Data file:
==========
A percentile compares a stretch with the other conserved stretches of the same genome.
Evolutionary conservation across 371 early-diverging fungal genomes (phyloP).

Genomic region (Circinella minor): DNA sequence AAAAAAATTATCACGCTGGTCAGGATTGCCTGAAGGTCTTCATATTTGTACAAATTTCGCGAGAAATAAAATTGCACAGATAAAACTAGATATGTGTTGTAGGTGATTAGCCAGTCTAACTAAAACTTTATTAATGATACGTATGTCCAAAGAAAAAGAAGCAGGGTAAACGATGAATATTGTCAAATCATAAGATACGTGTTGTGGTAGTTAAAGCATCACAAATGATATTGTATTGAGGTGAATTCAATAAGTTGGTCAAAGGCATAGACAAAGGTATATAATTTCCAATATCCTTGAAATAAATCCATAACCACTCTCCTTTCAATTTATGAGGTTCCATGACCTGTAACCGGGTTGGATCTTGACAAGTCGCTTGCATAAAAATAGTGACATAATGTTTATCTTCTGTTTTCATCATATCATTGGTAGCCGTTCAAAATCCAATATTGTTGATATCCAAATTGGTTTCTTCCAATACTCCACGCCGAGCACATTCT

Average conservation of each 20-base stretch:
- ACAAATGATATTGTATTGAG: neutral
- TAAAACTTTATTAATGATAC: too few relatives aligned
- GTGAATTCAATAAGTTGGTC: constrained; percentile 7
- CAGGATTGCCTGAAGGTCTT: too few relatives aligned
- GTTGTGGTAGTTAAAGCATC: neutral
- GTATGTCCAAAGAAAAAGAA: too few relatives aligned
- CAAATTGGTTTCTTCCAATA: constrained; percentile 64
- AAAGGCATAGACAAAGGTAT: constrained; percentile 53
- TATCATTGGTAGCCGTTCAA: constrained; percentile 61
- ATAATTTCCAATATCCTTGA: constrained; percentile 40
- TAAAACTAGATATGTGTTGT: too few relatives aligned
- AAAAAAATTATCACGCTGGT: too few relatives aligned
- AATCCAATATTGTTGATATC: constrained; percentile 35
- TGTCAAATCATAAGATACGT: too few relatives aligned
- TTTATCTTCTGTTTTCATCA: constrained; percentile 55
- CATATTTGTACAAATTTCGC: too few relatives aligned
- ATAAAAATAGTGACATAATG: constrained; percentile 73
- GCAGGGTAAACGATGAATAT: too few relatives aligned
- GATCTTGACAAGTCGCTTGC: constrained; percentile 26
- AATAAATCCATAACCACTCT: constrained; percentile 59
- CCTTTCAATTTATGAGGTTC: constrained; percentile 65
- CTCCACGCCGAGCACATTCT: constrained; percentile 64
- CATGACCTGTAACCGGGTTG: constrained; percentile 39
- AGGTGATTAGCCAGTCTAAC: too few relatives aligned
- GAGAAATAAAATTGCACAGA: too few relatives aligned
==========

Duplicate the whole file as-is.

A percentile compares a stretch with the other conserved stretches of the same genome.
Evolutionary conservation across 371 early-diverging fungal genomes (phyloP).

Genomic region (Circinella minor): DNA sequence AAAAAAATTATCACGCTGGTCAGGATTGCCTGAAGGTCTTCATATTTGTACAAATTTCGCGAGAAATAAAATTGCACAGATAAAACTAGATATGTGTTGTAGGTGATTAGCCAGTCTAACTAAAACTTTATTAATGATACGTATGTCCAAAGAAAAAGAAGCAGGGTAAACGATGAATATTGTCAAATCATAAGATACGTGTTGTGGTAGTTAAAGCATCACAAATGATATTGTATTGAGGTGAATTCAATAAGTTGGTCAAAGGCATAGACAAAGGTATATAATTTCCAATATCCTTGAAATAAATCCATAACCACTCTCCTTTCAATTTATGAGGTTCCATGACCTGTAACCGGGTTGGATCTTGACAAGTCGCTTGCATAAAAATAGTGACATAATGTTTATCTTCTGTTTTCATCATATCATTGGTAGCCGTTCAAAATCCAATATTGTTGATATCCAAATTGGTTTCTTCCAATACTCCACGCCGAGCACATTCT

Average conservation of each 20-base stretch:
- ACAAATGATATTGTATTGAG: neutral
- TAAAACTTTATTAATGATAC: too few relatives aligned
- GTGAATTCAATAAGTTGGTC: constrained; percentile 7
- CAGGATTGCCTGAAGGTCTT: too few relatives aligned
- GTTGTGGTAGTTAAAGCATC: neutral
- GTATGTCCAAAGAAAAAGAA: too few relatives aligned
- CAAATTGGTTTCTTCCAATA: constrained; percentile 64
- AAAGGCATAGACAAAGGTAT: constrained; percentile 53
- TATCATTGGTAGCCGTTCAA: constrained; percentile 61
- ATAATTTCCAATATCCTTGA: constrained; percentile 40
- TAAAACTAGATATGTGTTGT: too few relatives aligned
- AAAAAAATTATCACGCTGGT: too few relatives aligned
- AATCCAATATTGTTGATATC: constrained; percentile 35
- TGTCAAATCATAAGATACGT: too few relatives aligned
- TTTATCTTCTGTTTTCATCA: constrained; percentile 55
- CATATTTGTACAAATTTCGC: too few relatives aligned
- ATAAAAATAGTGACATAATG: constrained; percentile 73
- GCAGGGTAAACGATGAATAT: too few relatives aligned
- GATCTTGACAAGTCGCTTGC: constrained; percentile 26
- AATAAATCCATAACCACTCT: constrained; percentile 59
- CCTTTCAATTTATGAGGTTC: constrained; percentile 65
- CTCCACGCCGAGCACATTCT: constrained; percentile 64
- CATGACCTGTAACCGGGTTG: constrained; percentile 39
- AGGTGATTAGCCAGTCTAAC: too few relatives aligned
- GAGAAATAAAATTGCACAGA: too few relatives aligned